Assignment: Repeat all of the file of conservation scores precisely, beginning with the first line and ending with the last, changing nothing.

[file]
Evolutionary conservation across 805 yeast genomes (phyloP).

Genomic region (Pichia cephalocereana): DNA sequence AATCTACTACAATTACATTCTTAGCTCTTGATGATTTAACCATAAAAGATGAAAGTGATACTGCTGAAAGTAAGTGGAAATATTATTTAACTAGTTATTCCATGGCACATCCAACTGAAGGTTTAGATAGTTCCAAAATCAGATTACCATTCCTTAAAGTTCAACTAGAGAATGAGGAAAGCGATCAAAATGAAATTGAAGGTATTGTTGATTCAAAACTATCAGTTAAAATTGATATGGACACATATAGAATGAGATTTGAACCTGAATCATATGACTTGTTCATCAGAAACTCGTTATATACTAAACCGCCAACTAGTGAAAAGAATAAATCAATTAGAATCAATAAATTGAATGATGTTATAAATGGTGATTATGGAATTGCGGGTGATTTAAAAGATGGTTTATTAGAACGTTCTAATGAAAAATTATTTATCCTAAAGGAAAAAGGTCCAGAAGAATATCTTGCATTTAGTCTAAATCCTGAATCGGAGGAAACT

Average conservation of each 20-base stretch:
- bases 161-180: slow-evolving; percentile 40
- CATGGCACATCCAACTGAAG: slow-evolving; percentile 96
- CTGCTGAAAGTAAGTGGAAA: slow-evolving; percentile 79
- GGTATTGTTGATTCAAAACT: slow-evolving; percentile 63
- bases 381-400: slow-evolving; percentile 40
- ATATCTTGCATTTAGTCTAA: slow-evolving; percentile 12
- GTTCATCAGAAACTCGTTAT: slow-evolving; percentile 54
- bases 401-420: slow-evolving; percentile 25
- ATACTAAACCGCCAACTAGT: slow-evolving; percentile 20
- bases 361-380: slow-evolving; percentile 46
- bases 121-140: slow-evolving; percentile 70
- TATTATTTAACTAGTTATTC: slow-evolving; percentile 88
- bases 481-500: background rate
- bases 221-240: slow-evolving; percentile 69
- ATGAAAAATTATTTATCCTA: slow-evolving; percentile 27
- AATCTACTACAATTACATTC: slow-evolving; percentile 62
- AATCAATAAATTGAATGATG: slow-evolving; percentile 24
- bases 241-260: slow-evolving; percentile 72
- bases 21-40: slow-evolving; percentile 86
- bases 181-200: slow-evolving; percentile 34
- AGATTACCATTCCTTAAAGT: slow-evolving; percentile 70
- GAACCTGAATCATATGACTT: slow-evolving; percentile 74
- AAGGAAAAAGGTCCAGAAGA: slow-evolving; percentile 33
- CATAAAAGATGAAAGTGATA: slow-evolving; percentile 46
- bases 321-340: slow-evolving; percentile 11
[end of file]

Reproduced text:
Evolutionary conservation across 805 yeast genomes (phyloP).

Genomic region (Pichia cephalocereana): DNA sequence AATCTACTACAATTACATTCTTAGCTCTTGATGATTTAACCATAAAAGATGAAAGTGATACTGCTGAAAGTAAGTGGAAATATTATTTAACTAGTTATTCCATGGCACATCCAACTGAAGGTTTAGATAGTTCCAAAATCAGATTACCATTCCTTAAAGTTCAACTAGAGAATGAGGAAAGCGATCAAAATGAAATTGAAGGTATTGTTGATTCAAAACTATCAGTTAAAATTGATATGGACACATATAGAATGAGATTTGAACCTGAATCATATGACTTGTTCATCAGAAACTCGTTATATACTAAACCGCCAACTAGTGAAAAGAATAAATCAATTAGAATCAATAAATTGAATGATGTTATAAATGGTGATTATGGAATTGCGGGTGATTTAAAAGATGGTTTATTAGAACGTTCTAATGAAAAATTATTTATCCTAAAGGAAAAAGGTCCAGAAGAATATCTTGCATTTAGTCTAAATCCTGAATCGGAGGAAACT

Average conservation of each 20-base stretch:
- bases 161-180: slow-evolving; percentile 40
- CATGGCACATCCAACTGAAG: slow-evolving; percentile 96
- CTGCTGAAAGTAAGTGGAAA: slow-evolving; percentile 79
- GGTATTGTTGATTCAAAACT: slow-evolving; percentile 63
- bases 381-400: slow-evolving; percentile 40
- ATATCTTGCATTTAGTCTAA: slow-evolving; percentile 12
- GTTCATCAGAAACTCGTTAT: slow-evolving; percentile 54
- bases 401-420: slow-evolving; percentile 25
- ATACTAAACCGCCAACTAGT: slow-evolving; percentile 20
- bases 361-380: slow-evolving; percentile 46
- bases 121-140: slow-evolving; percentile 70
- TATTATTTAACTAGTTATTC: slow-evolving; percentile 88
- bases 481-500: background rate
- bases 221-240: slow-evolving; percentile 69
- ATGAAAAATTATTTATCCTA: slow-evolving; percentile 27
- AATCTACTACAATTACATTC: slow-evolving; percentile 62
- AATCAATAAATTGAATGATG: slow-evolving; percentile 24
- bases 241-260: slow-evolving; percentile 72
- bases 21-40: slow-evolving; percentile 86
- bases 181-200: slow-evolving; percentile 34
- AGATTACCATTCCTTAAAGT: slow-evolving; percentile 70
- GAACCTGAATCATATGACTT: slow-evolving; percentile 74
- AAGGAAAAAGGTCCAGAAGA: slow-evolving; percentile 33
- CATAAAAGATGAAAGTGATA: slow-evolving; percentile 46
- bases 321-340: slow-evolving; percentile 11